Keeping up to date with all of the latest lamb market information is crucial. Here we have all the latest analysis and insight from our industry experts to help guide you through market movements and provide a clear, impartial view on what it all means. Lamb prices are expected to rise slightly in 2021-22 following the economic recovery in the US and the Middle East. These regions are Australia’s major lamb markets. However, mutton prices are expected to fall slightly due to weaker demand in China. Greater availability of meat in China, specifically pig meat, is expected to reduce demand for Australian mutton. Favourable seasonal conditions in the eastern states are expected to encourage graziers to continue rebuilding their flocks, rather than send their lambs and sheep to slaughter. Australian supply of lamb and mutton is therefore expected to remain subdued over 2021–22.
Like most livestock sectors in 2020 the impacts of COVID-19 have been challenging and the sheep and lamb industry is no exception. Disruptions from the pandemic led to lower slaughter levels during the second quarter, and the closure of a major slaughter facility in July has plagued the industry for most of 2020. Additional slaughter plant capacity is anticipated to alleviate slaughter disruptions from 2020. A new facility in Brush, CO is coming online with another slated to reopen in San Angelo, TX, both bringing new dynamics to the sector. The global pandemic will continue to be at the forefront for the sheep and lamb industry going into 2021. Recovery of the economy will be critical for the industry to recoup demand, which will be vital as the industry is expected to see improved production for 2021 and 2022.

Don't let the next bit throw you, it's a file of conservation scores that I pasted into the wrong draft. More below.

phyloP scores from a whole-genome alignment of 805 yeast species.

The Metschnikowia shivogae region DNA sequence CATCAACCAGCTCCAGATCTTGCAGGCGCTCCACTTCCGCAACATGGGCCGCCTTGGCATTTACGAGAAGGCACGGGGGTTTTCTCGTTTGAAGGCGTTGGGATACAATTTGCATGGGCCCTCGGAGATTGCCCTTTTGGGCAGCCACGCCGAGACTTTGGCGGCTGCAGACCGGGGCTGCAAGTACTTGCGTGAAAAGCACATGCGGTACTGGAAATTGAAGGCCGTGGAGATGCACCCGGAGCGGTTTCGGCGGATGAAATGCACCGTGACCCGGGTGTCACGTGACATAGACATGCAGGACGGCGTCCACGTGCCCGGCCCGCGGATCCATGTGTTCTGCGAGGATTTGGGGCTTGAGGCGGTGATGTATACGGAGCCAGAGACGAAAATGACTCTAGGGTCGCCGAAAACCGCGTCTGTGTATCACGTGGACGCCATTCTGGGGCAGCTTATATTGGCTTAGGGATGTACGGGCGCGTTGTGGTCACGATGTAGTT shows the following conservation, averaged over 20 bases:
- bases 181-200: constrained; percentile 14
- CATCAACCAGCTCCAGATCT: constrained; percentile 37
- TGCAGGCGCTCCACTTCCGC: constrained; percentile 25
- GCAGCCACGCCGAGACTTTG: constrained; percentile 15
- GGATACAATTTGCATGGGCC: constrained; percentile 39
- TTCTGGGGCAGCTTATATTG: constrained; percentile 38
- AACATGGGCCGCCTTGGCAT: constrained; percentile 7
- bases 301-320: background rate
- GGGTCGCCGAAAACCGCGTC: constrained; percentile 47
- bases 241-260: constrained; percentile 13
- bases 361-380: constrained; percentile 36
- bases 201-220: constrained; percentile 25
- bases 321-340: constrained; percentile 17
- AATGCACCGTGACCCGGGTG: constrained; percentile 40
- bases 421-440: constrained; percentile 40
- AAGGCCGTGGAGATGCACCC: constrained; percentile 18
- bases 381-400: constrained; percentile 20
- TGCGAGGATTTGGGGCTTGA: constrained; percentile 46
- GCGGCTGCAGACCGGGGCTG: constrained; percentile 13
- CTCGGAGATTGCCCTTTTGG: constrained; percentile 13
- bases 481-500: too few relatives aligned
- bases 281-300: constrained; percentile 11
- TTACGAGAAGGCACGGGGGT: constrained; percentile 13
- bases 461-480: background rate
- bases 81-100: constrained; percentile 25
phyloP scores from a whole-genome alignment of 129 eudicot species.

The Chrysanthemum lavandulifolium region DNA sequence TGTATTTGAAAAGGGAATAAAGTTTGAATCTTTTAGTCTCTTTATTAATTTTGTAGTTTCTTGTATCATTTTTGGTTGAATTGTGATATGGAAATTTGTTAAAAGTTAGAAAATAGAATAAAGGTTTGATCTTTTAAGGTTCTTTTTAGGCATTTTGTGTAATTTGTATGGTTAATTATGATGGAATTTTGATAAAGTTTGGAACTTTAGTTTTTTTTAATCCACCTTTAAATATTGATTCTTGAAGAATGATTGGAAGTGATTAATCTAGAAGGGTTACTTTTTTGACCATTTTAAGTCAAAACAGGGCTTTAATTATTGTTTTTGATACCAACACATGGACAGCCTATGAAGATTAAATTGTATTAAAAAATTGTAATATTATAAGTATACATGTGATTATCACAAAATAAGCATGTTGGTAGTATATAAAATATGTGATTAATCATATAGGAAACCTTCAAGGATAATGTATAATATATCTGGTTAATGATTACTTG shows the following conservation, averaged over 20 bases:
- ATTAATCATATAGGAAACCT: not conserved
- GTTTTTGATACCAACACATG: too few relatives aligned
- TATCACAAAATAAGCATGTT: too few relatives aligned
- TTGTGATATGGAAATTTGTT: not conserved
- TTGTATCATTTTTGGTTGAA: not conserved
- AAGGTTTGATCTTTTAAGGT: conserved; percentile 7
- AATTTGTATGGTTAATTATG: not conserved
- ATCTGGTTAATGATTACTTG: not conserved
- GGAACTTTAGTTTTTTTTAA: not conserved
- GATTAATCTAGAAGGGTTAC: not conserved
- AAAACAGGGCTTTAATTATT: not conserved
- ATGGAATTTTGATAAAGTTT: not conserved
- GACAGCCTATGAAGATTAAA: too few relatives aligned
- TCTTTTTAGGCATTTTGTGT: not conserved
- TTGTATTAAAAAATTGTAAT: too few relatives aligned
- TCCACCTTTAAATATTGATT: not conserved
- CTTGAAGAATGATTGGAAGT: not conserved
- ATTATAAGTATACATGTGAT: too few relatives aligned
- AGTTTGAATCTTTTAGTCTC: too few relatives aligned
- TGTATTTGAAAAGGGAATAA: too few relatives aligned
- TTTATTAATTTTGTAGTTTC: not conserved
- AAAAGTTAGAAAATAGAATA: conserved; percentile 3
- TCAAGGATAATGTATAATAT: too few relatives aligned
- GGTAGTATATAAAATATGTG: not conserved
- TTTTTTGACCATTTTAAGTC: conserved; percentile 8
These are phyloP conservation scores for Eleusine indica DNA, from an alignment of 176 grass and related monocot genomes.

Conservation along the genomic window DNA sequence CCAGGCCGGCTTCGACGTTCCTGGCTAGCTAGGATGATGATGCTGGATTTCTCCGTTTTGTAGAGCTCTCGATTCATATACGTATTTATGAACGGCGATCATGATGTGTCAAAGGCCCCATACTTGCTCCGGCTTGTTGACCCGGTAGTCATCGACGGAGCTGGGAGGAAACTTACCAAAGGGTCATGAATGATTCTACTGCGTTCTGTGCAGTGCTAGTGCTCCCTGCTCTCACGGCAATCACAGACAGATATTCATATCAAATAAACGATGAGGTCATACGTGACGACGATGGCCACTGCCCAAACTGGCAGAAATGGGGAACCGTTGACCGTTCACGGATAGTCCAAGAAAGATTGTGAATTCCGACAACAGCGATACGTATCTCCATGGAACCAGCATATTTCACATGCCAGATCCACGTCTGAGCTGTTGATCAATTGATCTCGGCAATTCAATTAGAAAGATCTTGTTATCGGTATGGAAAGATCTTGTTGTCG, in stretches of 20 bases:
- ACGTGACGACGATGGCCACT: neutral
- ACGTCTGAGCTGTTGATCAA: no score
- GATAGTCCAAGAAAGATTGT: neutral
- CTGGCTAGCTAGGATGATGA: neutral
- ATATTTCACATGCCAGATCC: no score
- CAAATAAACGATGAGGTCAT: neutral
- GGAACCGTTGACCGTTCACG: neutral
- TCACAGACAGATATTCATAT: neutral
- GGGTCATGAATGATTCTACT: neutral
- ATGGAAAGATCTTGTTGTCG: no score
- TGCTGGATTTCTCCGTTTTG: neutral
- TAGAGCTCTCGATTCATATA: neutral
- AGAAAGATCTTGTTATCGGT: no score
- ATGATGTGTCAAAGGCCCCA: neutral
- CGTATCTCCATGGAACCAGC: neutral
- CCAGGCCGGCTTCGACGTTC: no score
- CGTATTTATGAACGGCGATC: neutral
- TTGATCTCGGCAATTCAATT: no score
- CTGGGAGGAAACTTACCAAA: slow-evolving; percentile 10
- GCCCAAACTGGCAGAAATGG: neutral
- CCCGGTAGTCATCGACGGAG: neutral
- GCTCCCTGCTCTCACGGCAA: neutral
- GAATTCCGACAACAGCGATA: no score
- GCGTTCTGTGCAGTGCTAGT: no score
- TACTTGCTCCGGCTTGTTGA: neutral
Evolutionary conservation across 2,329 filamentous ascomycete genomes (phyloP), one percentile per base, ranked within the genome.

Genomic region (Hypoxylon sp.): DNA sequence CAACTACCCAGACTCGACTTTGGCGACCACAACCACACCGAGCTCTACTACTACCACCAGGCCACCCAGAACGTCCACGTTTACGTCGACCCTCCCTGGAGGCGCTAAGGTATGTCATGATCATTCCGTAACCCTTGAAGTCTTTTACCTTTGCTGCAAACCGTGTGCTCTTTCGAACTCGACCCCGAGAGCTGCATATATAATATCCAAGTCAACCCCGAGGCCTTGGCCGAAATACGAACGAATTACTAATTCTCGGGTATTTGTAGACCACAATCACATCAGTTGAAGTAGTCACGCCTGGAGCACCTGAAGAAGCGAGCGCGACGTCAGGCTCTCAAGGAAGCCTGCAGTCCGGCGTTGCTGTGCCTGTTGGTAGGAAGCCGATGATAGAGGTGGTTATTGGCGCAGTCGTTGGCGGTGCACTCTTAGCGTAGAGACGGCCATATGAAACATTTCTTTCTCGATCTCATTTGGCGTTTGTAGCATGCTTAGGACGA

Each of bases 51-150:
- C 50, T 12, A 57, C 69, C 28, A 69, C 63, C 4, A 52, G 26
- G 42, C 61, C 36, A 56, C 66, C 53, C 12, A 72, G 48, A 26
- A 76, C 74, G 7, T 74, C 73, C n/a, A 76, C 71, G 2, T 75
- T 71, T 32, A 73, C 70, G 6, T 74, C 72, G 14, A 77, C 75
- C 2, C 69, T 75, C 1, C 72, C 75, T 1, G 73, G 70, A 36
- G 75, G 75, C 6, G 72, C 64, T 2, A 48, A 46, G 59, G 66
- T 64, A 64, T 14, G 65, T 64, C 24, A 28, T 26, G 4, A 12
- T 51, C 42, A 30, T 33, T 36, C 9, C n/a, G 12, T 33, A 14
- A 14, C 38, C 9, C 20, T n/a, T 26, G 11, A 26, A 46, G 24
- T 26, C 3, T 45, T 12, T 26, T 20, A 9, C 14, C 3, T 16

Australia’s sheep meat exports are expected to recover from 428 kt in 2020–21 to 453 kt in 2021–22. This is due to stronger demand in the United States and the Middle East, which is offsetting weaker demand in China. In 2020-21, exports to the United States rose, while exports to China and the Middle East fell (Figure 2). In total, exports declined in 2020‑21 due to weak global demand during the COVID-19 pandemic, alongside tight Australian supply resulting from the domestic sheep flock rebuild. Exports to China are expected to remain subdued due to the anticipated recovery in China’s pig meat production and the consequent availability of meat in the country. Australian live sheep exports are forecast to rise in 2021–22, as economic growth rebounds in Middle Eastern countries.
Strong pasture growth in New South Wales is expected to encourage graziers in the state to rebuild their flocks. The August 2021 survey by Meat & Livestock Australia and Australian Wool Innovation suggested that New South Wales had the highest proportion of graziers who were looking to rebuild their flocks. Flock rebuilding in Western Australia is expected to be slower than in the eastern states following the transport of sheep to the eastern states in 2020.
Lamb/Sheep: Reported prices for lambs have been higher in the second and third quarter of 2021 than they have been in years. Unexpected high prices for lambs lead to increases in the forecasts for lamb prices for the remainder of 2021 and all of 2022. Lamb and mutton imports since quarter 2 of 2021 have been higher than expected. High lamb prices coupled with higher imports suggests that U.S. lamb demand has shifted up compared to last year. Higher domestic demand and prices will encourage increased imports of lamb and mutton.
Sheep and lamb slaughter for 2020 is expected to finish the year down 3.5% at 2.241 million head, the lowest level since 2016 (2.238 million head). Weights have also moderated slightly lower (down 1.8%) for the year which will push lamb production down 5.3% to 140.7 million pounds. As the issues of 2020 pass, 2021 is forecast to see improved slaughter numbers with a 1.4% increase to 2.272 million head and combined with a marginal improvement in weights (up 0.8%) will give lamb production a 2.1% boost to 143.7 million pounds. Similar growth is forecast for 2022 with slaughter up 1.2% to 2.3 million head and lamb production climbing an additional 2.3% to 147 million pounds.
Market Lamb Prices 2021
Feeder lamb prices are expected to remain at similar levels to prior years ranging from $177 to $187 per cwt in 2021 and $177 to $192 per cwt.